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A R T I C L E S* &* S P E E C H E S
INTERVIEWS

Interview with Elizabeth Lesser


Elizabeth Lesser is cofounder and senior advisor of Omega Institute. She is author of The Seeker’s Guide and Broken Open: How Difficult Times Can Help Us Grow. For 30 years, she has studied and worked with leading figures in the fields of emotional intelligence and healing—healing self and healing society. For much of that time, Lesser was a driving force at Omega, helping to lead the organization, create the curriculum, and spearhead many of its programs, including the Women and Power conferences. Today, she is an active board member and advisor to the organization.

Lesser is a New York Times best-selling author, speaker, and frequent host on the Oprah & Friends Sirius/XM radio channel. She attended Barnard College and San Francisco State University. Formerly a midwife and birth educator, she has taught workshops on emotional intelligence, meditation, women’s issues, and death and dying. She has appeared on national radio and television, and lectured at college campuses, retreat centers, and conferences nationwide.




Marianne Schnall: Why did The Women's Institute decide to choose this theme, Connecting Across the Generations, for the theme for this year's Women & Power conference?

Elizabeth Lesser: Over the past few years of organizing the women’s conferences at Omega, we have come to understand that new language needs to be found to express what women are feeling in the world today. The feminist movement has changed as have opportunities and challenges for women. What worked in the 20th century will not necessarily work today in the 21st. These new, fresh ideas and words and actions need to be informed by what came before, but they will be created by the generations coming up now. Therefore, a verdant conversation between generations is our greatest hope to birth the next wave of the feminist movement.

MS: Why to you is intergenerational dialogue among feminists so important?

EL: Ask young women what they think about the feminist movement and many will not even know what you are talking about. They take it for granted that women are where they are today—at home, work, in society. But look around the rest of the world. So many strides that women have made have been snatched away from women and girls, or have never been realized. We must safeguard the work that has been done and that is best accomplished by making history alive. On the other hand, excellent, timely and new things are being created every day by young women. Older women need to hear about this, understand it, and embrace the new. This can only happen when women of different generations gather together to share and learn and celebrate.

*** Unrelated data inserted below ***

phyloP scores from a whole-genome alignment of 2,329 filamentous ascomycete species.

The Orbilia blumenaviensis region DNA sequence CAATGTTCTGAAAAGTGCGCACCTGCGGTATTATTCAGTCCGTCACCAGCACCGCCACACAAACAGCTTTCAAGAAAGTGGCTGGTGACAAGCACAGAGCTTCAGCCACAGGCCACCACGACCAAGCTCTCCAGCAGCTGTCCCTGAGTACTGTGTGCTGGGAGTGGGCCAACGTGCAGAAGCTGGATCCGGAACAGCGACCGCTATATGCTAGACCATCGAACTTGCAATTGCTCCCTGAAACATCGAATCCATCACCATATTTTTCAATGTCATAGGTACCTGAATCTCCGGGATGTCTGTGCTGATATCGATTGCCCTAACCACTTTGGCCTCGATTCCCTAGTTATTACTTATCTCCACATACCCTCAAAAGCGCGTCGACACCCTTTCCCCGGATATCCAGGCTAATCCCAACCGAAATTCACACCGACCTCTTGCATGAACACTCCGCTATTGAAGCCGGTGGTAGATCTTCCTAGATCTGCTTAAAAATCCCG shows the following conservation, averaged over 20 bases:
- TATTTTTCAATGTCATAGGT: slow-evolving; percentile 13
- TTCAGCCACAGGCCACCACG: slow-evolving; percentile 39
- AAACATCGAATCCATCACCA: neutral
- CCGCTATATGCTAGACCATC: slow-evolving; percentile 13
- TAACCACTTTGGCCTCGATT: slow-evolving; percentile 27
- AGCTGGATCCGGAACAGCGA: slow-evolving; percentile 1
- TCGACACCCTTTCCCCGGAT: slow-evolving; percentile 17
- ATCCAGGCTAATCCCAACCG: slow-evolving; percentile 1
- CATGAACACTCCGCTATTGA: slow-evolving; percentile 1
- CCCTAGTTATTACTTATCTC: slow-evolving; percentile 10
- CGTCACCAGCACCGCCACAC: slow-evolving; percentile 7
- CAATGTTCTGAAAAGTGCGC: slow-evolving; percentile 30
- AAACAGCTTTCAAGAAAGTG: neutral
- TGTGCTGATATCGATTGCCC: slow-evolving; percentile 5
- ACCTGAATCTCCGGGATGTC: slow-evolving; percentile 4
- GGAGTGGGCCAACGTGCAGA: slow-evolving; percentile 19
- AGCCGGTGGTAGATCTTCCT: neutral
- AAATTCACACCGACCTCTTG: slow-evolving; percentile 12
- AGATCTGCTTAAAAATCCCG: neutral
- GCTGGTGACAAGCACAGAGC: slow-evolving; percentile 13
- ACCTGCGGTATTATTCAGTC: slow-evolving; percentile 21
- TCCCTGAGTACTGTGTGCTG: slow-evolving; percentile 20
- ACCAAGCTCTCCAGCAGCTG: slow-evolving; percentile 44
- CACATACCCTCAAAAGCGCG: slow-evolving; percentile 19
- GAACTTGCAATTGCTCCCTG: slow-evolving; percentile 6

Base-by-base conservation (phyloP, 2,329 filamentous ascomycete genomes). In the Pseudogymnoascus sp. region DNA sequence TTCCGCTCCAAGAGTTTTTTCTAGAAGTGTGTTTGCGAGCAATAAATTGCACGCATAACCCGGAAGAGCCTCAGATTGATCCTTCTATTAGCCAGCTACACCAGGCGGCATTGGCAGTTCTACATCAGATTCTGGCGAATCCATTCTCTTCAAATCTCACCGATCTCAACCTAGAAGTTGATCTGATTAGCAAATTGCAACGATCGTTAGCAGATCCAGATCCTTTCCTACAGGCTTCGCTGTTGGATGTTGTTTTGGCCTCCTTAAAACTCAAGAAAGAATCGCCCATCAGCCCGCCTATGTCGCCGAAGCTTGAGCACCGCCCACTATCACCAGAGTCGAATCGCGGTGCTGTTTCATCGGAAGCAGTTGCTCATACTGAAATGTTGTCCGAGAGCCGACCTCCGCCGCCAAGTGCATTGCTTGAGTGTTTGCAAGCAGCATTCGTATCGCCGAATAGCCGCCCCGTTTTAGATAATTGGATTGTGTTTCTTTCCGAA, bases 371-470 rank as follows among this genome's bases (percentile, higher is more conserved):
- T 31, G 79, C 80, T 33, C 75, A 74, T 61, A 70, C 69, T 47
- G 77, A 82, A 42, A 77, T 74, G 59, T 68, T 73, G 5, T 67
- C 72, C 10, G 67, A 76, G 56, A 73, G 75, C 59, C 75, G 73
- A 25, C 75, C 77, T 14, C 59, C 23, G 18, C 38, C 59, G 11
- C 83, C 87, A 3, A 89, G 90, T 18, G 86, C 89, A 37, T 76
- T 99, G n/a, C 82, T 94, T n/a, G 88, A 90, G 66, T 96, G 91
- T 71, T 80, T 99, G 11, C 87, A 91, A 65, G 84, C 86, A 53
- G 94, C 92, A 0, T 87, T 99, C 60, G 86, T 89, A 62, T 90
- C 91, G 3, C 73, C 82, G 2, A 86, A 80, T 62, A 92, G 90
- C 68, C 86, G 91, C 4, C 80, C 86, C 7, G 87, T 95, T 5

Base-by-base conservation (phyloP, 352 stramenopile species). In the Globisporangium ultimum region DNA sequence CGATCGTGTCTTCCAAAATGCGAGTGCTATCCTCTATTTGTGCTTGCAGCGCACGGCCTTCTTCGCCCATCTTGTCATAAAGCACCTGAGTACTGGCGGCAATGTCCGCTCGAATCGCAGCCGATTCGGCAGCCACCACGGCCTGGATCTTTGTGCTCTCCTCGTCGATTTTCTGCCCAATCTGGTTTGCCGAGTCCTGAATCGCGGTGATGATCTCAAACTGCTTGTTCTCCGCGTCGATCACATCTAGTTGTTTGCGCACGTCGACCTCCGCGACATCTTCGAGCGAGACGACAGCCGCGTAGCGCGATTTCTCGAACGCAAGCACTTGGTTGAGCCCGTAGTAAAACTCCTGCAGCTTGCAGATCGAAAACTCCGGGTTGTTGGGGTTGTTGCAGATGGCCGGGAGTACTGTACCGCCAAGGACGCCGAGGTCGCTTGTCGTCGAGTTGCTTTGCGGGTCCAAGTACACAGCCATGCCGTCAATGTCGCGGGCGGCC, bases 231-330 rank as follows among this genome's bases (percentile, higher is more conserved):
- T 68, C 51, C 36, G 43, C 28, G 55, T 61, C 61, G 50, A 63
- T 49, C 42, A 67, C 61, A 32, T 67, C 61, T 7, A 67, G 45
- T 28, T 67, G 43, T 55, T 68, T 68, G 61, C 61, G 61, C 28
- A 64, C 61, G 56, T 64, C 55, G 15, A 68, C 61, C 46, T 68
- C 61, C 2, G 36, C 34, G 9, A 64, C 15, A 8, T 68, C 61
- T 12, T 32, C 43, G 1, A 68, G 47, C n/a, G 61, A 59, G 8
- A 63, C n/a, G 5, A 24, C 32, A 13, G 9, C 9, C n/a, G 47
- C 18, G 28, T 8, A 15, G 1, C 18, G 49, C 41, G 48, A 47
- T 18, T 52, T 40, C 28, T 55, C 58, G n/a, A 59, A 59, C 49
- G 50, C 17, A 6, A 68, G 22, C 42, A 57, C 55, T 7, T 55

MS: Why doesn't it happen more often and how can we change that?

EL: Birds of a feather tend to flock together. That’s understandable. So, it takes effort to break out of habits and meet new people from different backgrounds and generations. This conference is such an effort. We hope that the conference will inspire other efforts to be done in other situations.

MS: How would you describe what is going to take place at the conference? Why should people go?

EL: First of all, lots of talk! Women love to talk and we are going to provide many opportunities for people to get to know each other across generational boundaries. And there will be celebration, entertainment, time to relax in the beauty of Omega’s campus, and of course, electrifying speeches and panel discussions from totally inspiring women from different backgrounds and generations.

MS: What are your goals for the conference? What are you hoping participants will come away with?